The world is on an “unsustainable path” in its energy consumption. This is the core thesis that is driving bp, the world’s fifth largest oil company, to radically shrink its carbon footprint to net zero by 2050 and increase its production of low and no carbon energy. In its 2020 Energy Outlook, bp examines three different global energy market scenarios and all of them suggest a decline in oil demand over the next 30 years.
Setting the scene ahead of Reuters Events Future of Renewables Virtual (Dec 8-10), bp’s group chief economist, Spencer Dale outlined some of the challenges raised in the company’s latest annual energy review that are being faced by world business leaders. Dale who joined a recent Reuters Events webinar talked through these possible scenarios and stressed that “all of these would be wrong” rather their value was in “better understanding of the range of uncertainty we face as the energy system transitions.”
bp’s scenarios suggest that the share of renewables — wind, solar, geothermal and bio-thermal — in the energy mix will rise from 5% today to between 20-60% by 2050, depending on which scenario prevails. Underpinning this, says Dale, is increasing electrification. Even in the business-as-usual scenario, 25% of road transport could be electrified by 2050 against today’s mere 1%.
In all three scenarios, he says, demand for electricity grows by 80% in the next 30 years – “driven largely by rising living standards in the developing world.”
The first scenario, Rapid, assumes that by 2050 carbon emissions fall dramatically to just 70% of the levels seen in 2018, with oil demand dropping to 50% of current levels, as higher carbon taxes and other government measures accelerate the switch to renewables. This fall in emissions is consistent with limiting the rise in global temperatures by 2100 to well below 2°C over pre-industrial levels.
The second, Net Zero, in which oil demand falls 80% by 2050, predicates that consumers and business will reinforce government measures by rapidly switching to low carbon energy sources, resulting in an acceleration in the reduction in carbon emissions to 95% lower than in 2018. This is broadly consistent with limiting temperature rises to 1.5°C.
The third scenario, BAU, assumes that the present pace of dealing with climate change will continue and oil demand will fall only slightly. Carbon emissions peak globally in the mid-2020s, but by 2050 are still only 10% lower than 2018 levels.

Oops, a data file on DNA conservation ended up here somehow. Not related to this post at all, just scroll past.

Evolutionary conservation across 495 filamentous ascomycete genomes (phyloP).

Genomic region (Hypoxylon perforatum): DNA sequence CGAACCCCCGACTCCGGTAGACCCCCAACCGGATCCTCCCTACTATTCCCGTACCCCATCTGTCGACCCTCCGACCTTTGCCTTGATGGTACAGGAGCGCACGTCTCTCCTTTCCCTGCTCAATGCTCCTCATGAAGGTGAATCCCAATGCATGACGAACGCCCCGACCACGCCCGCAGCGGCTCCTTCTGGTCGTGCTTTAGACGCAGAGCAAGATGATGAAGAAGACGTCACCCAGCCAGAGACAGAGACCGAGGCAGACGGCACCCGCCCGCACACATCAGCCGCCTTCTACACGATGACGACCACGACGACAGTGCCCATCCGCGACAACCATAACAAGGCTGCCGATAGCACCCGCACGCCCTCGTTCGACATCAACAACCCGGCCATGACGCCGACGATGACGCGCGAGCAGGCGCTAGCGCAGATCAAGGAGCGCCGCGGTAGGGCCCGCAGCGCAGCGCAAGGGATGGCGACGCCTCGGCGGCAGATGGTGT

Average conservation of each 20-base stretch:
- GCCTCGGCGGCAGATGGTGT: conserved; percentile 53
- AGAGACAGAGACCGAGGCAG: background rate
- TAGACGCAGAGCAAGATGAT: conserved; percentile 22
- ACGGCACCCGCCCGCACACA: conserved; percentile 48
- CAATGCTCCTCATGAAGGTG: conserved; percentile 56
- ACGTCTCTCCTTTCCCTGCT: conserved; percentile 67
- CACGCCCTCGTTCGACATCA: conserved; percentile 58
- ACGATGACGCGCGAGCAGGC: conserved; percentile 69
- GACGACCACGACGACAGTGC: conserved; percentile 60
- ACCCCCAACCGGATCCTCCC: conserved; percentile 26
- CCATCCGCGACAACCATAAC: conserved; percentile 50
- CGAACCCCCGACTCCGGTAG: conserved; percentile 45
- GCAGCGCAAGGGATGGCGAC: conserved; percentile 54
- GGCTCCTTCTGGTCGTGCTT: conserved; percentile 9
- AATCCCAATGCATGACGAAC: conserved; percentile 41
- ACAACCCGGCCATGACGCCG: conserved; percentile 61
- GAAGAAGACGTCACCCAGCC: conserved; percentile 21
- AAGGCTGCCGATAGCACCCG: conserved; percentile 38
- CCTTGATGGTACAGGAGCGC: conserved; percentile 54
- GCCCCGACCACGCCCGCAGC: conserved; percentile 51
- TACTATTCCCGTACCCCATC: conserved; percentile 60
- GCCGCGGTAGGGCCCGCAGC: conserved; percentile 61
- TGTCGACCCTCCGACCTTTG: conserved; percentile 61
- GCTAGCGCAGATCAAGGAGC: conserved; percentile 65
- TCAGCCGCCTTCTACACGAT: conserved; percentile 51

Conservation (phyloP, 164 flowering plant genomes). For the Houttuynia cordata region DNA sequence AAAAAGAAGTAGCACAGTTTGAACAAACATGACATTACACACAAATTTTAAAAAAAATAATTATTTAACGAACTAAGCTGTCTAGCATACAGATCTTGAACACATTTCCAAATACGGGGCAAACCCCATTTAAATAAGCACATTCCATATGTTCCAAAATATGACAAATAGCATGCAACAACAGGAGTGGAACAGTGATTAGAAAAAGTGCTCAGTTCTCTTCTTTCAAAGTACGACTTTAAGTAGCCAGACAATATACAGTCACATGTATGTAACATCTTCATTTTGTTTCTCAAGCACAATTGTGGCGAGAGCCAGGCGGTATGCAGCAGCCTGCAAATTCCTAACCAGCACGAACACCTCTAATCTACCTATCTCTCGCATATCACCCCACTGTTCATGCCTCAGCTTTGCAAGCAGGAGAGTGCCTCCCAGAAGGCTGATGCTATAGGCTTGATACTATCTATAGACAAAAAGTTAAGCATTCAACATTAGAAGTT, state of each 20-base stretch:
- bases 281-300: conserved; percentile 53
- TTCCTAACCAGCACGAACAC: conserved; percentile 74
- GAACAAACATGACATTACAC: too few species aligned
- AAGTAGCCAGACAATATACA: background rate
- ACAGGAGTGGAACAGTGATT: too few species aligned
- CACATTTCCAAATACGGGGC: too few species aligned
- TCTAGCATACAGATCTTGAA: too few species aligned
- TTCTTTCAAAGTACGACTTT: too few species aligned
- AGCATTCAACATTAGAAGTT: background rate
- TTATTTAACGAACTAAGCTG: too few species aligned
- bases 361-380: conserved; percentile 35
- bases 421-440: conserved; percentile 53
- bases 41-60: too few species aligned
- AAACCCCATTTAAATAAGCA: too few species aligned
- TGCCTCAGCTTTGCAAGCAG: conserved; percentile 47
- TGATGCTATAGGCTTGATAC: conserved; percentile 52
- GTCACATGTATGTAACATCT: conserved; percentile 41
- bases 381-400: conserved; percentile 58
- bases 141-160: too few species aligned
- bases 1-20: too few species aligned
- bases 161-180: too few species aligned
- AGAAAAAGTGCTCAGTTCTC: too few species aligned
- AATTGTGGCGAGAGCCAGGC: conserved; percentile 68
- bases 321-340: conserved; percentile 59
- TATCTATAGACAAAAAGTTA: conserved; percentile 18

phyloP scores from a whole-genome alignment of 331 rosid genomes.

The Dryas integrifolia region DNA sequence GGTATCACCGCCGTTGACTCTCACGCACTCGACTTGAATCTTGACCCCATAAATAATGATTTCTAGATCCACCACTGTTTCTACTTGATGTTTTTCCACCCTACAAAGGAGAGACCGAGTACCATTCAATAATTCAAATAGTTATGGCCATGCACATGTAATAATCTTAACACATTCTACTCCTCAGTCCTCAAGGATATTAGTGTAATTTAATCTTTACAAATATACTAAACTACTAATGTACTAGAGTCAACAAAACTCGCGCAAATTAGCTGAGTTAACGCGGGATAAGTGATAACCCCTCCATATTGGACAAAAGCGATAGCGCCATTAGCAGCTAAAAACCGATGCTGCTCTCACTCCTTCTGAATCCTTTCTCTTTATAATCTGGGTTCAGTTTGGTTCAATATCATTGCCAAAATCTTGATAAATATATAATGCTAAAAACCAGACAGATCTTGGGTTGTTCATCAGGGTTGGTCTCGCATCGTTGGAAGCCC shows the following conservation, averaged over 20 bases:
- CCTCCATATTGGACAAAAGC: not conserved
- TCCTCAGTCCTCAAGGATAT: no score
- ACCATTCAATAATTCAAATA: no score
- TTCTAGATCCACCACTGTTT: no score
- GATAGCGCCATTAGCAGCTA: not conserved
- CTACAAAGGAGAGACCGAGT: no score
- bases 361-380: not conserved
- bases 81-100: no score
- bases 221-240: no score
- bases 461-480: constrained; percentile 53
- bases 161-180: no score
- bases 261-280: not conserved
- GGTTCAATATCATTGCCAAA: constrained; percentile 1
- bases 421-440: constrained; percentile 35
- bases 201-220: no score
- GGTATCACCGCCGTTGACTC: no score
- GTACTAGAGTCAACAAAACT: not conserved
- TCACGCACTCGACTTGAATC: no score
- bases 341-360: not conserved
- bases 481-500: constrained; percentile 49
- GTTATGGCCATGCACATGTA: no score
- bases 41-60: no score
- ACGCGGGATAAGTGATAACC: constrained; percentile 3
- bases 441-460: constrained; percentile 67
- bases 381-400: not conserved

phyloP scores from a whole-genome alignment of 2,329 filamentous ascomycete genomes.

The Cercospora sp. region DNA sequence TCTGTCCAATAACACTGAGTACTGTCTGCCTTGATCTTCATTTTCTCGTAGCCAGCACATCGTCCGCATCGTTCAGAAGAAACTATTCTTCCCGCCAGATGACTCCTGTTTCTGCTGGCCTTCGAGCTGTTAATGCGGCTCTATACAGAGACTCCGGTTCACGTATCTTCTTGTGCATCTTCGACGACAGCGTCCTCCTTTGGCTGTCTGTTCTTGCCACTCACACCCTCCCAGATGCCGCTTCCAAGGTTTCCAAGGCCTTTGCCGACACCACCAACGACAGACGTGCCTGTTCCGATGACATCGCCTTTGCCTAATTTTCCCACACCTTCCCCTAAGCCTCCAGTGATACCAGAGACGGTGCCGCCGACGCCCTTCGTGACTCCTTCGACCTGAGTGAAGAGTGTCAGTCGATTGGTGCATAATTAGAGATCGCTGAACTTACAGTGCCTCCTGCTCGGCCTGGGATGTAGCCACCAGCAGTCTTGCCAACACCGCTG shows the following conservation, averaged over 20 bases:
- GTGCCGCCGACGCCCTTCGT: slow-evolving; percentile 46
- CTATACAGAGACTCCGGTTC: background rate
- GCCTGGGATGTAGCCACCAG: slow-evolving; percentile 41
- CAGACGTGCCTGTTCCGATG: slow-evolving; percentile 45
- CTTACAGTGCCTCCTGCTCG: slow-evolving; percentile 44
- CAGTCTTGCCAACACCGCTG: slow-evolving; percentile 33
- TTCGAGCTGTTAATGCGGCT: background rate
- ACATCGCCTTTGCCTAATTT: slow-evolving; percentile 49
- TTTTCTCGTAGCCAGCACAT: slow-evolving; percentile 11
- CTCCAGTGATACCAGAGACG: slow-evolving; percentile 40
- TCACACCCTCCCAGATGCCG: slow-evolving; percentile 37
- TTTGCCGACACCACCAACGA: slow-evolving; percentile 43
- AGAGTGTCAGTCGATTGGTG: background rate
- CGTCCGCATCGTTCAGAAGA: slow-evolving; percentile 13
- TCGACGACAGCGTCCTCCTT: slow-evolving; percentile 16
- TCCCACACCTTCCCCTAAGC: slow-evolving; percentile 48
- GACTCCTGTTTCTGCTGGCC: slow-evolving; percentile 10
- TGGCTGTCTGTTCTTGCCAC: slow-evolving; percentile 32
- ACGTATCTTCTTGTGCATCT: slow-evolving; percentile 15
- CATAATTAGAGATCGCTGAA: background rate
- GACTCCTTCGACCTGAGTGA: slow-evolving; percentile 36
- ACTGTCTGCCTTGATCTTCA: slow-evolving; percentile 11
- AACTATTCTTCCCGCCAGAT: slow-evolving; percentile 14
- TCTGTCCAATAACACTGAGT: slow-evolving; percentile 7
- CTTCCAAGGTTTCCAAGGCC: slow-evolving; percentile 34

In the first two scenarios, carbon prices, he suggests, reach $250 per metric ton in the developed world by 2050 and $175 per metric ton in emerging economies. The figures for the BAU scenario are for carbon prices to reach $65 and $35 per metric ton by 2050 on average in developed and emerging economies, respectively.
The unprecedented wide diversity of energy sources would, he says, require a more integrated energy system, one which is much more localized, as some forms of energy are inefficient to transport. Oil, natural gas, renewables and other non-fossil fuels will all occupy significant shares in global energy, a key topic for discussion at the upcoming conference.
Consumers should have more bargaining power under all scenarios because they would have more energy sources from which to choose. There would also be diminution of the power of ‘upstream’ energy producers, such as bp and the other oil majors, hence their ongoing diversification into renewables.
A fourth scenario, he outlined, was Delayed and Disorderly, under which the world moves initially along the BAU scenario before moving to the Rapid scenario in the mid-2030s. This was based on the view that that the longer the world delayed making changes, the more costly and disruptive that transition would have to be later.
Join Reuters Events Future of Renewables Virtual (Dec 8-10) to hear more from 60+ C-Level executives at organizations that are major forces in the energy fields, and manufacturers whose products are evolving in response to energy diversification.
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